The use of fire in the forests of the United States has come full cycle. Early settlers used fire to keep down brush for better access and hunting, and to get rid of brush and timber so they could farm.

The increasing wildfire problem caused many foresters to advocate the exclusion of all fire from the woods. By the turn of the 20th century, however, foresters discovered that fire does play a role in forest management. Today, prescribed burning has become an established resource management tool in southern pine forests.

A prescribed burn can be used for more than one purpose. There are essentially three types of prescribed burns: Ecosystem burns, site preparation burns, and understory burns.

Ecosystem Burns

There are several fire-dependent species that need fire for regeneration and cannot survive unless burned. Some are:

  • Pond pine
  • Swamp cyrilla
  • Pocosin species
  • Longleaf pine
  • Wire grass

Site Preparation Burns

Prescribed burning is useful in regenerating southern yellow pine by direct seeding, planting, or natural regeneration.

  • Low cost site preparation
  • Less invasive or damaging than mechanical site preparation
  • Burn only if necessary to plant tract; residual will rot if left alone

Understory Burns

Using prescribed burning of the understory can limit competition with desired species and help wildlife habitats.

Silvicultural Burning

  • Controls competing species (usually hardwoods competing with pines for water, sun, and nutrients)
  • Improves conditions for wildlife by increasing availability and quality of food and habitat
  • Controls spread of disease
  • Reduces the cost of logging, site preparation, and planting
  • Used to thin stands that are too thick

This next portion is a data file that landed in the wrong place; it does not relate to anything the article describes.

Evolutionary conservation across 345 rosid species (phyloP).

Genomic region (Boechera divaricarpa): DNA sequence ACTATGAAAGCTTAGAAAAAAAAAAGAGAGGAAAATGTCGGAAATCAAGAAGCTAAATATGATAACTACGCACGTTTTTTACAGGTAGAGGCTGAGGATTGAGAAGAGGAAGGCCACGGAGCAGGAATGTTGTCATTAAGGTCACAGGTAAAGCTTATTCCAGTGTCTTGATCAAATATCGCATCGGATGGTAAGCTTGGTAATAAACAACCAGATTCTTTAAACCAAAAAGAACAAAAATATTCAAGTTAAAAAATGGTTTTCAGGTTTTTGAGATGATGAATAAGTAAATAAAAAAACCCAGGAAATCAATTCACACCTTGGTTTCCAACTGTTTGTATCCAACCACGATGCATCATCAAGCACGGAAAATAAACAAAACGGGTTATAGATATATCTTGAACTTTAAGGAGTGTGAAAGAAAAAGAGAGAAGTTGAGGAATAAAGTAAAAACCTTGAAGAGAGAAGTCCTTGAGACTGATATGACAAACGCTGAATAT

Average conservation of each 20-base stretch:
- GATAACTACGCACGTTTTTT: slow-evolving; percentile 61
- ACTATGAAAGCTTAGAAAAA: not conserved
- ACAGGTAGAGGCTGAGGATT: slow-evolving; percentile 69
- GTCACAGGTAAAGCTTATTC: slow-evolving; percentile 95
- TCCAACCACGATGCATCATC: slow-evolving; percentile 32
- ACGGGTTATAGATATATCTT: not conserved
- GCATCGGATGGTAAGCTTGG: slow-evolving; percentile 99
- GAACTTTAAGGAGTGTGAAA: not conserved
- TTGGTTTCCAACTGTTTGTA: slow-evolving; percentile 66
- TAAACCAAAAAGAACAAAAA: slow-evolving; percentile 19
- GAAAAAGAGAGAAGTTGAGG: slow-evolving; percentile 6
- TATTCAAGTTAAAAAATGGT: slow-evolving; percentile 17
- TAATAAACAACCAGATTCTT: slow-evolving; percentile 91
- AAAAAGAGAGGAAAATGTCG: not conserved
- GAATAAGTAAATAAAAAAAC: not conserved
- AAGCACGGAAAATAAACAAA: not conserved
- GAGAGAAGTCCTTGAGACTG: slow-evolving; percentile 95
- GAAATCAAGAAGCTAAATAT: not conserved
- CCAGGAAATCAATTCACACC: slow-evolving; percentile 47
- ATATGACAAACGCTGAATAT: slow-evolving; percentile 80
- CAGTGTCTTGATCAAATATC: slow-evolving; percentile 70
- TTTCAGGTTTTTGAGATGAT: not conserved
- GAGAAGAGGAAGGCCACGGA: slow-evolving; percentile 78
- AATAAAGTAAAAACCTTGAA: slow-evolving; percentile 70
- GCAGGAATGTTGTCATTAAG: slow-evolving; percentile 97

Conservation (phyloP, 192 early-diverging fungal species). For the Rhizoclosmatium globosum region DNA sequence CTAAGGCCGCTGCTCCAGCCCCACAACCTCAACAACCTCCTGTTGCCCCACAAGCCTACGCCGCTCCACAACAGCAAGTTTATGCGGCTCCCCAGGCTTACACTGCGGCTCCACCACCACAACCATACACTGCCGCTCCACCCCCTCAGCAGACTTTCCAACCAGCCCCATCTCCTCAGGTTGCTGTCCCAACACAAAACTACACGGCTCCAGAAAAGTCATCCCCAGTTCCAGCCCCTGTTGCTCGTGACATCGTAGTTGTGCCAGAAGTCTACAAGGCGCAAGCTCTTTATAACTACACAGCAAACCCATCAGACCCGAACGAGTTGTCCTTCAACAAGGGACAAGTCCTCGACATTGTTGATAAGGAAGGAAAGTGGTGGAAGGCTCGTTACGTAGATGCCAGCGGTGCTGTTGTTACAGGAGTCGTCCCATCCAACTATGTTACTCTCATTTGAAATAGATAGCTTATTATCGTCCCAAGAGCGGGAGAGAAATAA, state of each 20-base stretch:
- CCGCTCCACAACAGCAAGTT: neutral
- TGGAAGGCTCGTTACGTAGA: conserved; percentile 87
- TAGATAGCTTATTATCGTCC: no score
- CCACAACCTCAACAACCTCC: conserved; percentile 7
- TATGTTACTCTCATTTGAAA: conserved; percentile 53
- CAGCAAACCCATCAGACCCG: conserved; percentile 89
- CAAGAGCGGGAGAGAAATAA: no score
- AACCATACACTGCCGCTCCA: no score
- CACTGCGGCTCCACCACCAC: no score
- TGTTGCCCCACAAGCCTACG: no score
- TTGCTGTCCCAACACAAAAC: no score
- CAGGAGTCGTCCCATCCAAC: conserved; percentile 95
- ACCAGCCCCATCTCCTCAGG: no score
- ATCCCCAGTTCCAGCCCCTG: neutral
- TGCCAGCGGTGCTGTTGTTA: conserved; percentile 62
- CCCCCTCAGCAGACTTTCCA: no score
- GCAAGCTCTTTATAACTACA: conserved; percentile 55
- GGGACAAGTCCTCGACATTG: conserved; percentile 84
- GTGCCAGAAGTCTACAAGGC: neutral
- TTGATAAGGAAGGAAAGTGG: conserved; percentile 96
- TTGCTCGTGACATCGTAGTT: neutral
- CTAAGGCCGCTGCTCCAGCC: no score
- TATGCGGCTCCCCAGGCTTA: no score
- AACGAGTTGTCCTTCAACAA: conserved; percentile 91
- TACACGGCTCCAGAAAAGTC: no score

• Maintains a park-like vista (appearance, recreation, etc.)
  • Reduces fire hazard
  • Prepares seedbed for seeding

Hazard Reduction Burning

  • Reduces fuel loading to prevent catastrophic fire
  • Provides insurance that your timber stand will not be lost to fire
  • Burns fuels at a time when you can control intensity of fire, reduce damage to residual stand
  • Strategically located controlled burns can stop major fires (ex. 1994 Croatan Fires)
  • Intensity can be controlled by burning when weather and fuel moisture combine to produce the proper flame length

Smoke Management Guidelines

There are a few smoke management guidelines that need to be followed when doing prescribed burns.

  • Obtain and use the weather forecasts
  • Don't burn during pollution alerts or temperature inversions
  • Comply with air pollution control regulations
  • Burn when conditions are right for rapid dispersion
  • Determine the direction and volume of smoke
  • Notify local fire control office, nearby residents, and adjacent landowners
  • Use test fires to confirm smoke behaviour
  • Use backfires when possible
  • Burn in small blocks
  • Mopup along roads
  • Be cautious of nighttime burning
  • Have an emergency plan

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